Funny That HBO Is Putting Shows Online, Just As Parent Time Warner Starts Charging Extra For Bandwidth

from the coincidence? dept

The NY Times is covering the news that HBO has finally decided it needs a real internet strategy, and will start offering its content online, free of (additional) charge to existing subscribers. The idea of putting the content online makes a lot of sense, and it sounds like it's offering features that many HBO subscribers would find useful, from access to archived materials to live streams. However, there is something a little odd about all this, as noted by the folks at The Hollywood Reporter. HBO is owned by Time Warner. Time Warner is the same company that is now starting to experiment with overage fees, sometimes based on very low usage -- which would clearly preclude watching very much online video.

It is true that both of these programs are merely tests -- and they're tests in totally different markets right now. However, the HBO online video will only be available to Time Warner customers. The Hollywood Reporter story suggests that it's a case of two parts of a business not communicating with one another -- but I'm sure some more conspiracy-minded thinkers will naturally assume it's really Time Warner's attempt to squeeze more money out of people. Sure, it will say the HBO streams are "free," but just wait until you get that broadband bill... Of course, there is also another possibility. The Hollywood Reporter story mentions the possibility that Time Warner would create a special "exception" to the bandwidth rule if that bandwidth was for watching Time Warner-only videos. That, of course, is exactly the sort of thing that will be sure to get network neutrality advocates up in arms, though it's a subtle shift from traditional network neutrality claims. This time it won't be about "better quality," but about which content counts towards a bandwidth cap.

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  1. identicon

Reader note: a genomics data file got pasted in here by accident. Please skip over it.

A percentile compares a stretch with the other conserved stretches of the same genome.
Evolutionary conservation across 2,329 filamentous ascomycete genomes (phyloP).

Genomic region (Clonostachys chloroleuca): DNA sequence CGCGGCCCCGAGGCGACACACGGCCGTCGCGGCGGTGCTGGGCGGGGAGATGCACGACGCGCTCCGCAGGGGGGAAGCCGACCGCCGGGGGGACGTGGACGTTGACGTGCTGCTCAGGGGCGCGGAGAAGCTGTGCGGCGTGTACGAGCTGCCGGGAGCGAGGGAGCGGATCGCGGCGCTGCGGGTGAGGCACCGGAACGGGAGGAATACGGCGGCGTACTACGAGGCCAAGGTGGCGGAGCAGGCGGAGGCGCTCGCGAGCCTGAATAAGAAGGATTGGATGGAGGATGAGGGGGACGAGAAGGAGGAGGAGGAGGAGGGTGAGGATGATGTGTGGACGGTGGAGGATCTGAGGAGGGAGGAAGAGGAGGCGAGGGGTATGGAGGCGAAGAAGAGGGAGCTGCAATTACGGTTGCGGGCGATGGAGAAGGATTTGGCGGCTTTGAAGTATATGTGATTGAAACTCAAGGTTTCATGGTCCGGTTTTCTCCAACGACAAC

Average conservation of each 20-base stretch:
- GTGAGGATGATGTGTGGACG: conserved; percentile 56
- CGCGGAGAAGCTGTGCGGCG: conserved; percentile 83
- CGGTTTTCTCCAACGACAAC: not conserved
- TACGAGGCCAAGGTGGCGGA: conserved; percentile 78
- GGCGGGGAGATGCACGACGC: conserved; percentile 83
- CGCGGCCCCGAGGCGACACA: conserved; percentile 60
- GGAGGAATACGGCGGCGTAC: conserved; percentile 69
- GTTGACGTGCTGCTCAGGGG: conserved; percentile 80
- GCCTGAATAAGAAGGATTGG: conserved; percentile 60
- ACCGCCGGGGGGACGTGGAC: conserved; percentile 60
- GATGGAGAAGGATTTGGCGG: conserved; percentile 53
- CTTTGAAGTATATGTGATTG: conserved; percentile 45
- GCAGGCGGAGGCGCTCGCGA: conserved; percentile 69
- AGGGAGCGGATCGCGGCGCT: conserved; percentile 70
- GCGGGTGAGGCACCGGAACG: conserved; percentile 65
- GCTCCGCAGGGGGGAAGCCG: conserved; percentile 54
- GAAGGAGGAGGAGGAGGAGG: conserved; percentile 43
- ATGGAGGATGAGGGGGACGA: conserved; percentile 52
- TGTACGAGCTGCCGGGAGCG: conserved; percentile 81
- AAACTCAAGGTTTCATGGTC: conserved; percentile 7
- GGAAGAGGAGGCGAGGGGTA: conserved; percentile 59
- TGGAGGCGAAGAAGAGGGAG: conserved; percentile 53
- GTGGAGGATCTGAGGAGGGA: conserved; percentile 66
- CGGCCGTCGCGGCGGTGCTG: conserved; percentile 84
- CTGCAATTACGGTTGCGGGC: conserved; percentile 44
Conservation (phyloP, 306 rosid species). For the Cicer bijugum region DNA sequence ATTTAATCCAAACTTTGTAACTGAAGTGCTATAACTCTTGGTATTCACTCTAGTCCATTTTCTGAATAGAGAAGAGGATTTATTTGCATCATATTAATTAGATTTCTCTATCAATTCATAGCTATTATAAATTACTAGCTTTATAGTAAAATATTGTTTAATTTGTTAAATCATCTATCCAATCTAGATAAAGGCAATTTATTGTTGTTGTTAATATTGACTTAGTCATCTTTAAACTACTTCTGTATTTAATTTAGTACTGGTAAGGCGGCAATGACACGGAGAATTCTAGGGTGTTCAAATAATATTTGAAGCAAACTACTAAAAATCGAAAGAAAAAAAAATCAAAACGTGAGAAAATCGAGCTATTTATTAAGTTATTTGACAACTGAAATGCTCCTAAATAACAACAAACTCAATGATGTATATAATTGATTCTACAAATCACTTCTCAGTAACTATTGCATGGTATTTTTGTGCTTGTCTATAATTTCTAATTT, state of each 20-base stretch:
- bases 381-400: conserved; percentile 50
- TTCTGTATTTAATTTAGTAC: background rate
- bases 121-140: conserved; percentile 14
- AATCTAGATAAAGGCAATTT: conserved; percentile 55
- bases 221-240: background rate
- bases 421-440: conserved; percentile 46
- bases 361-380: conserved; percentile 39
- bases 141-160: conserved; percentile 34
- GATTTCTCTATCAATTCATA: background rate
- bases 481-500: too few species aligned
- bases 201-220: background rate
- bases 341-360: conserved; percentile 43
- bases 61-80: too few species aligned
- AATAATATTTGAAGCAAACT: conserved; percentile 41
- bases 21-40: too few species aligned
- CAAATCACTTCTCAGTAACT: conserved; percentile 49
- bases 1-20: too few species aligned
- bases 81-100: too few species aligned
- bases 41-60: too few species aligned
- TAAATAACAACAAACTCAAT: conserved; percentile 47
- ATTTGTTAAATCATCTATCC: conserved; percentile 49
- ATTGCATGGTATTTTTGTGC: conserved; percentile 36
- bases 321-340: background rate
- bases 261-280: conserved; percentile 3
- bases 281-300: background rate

Matt, 21 Jan 2008 @ 2:39pm

    Bandwidth Caps

    I recently got shutdown by Comcast for going over on there bandwidth limitations and it's got me wondering about a lot of these things. I use Orb for streaming audio/video to my phone. I can watch the news or catch up on my shows on the train into work. I also am a member of Hulu and use it to watch TV as my PC is connected to my TV and it works great. I use Pandora while working to discover new music.

    Now, the classic argument on the bandwidth cap is that that usage is all piracy (not saying it is). Also, when talking with Comcast, they explained that they basically run a report at the end of the month, sort by usage, and cut off the top certain percent. This plays into there story that there is no set cap, and that it is only addressed when others notice. However, as more and more of these services become available, and more and more people use them, the bandwidth caps for each individual user will drop.

    It's just a matter of time before more and more "average" everyday users will run into these problems because someone directs them to one site or another and there usage breaks this invisible limit. It's a pretty crappy situation, and I don't see it getting any better for, oh, how's 5 years sound. Hopefully we'll have some of this worked out by then.

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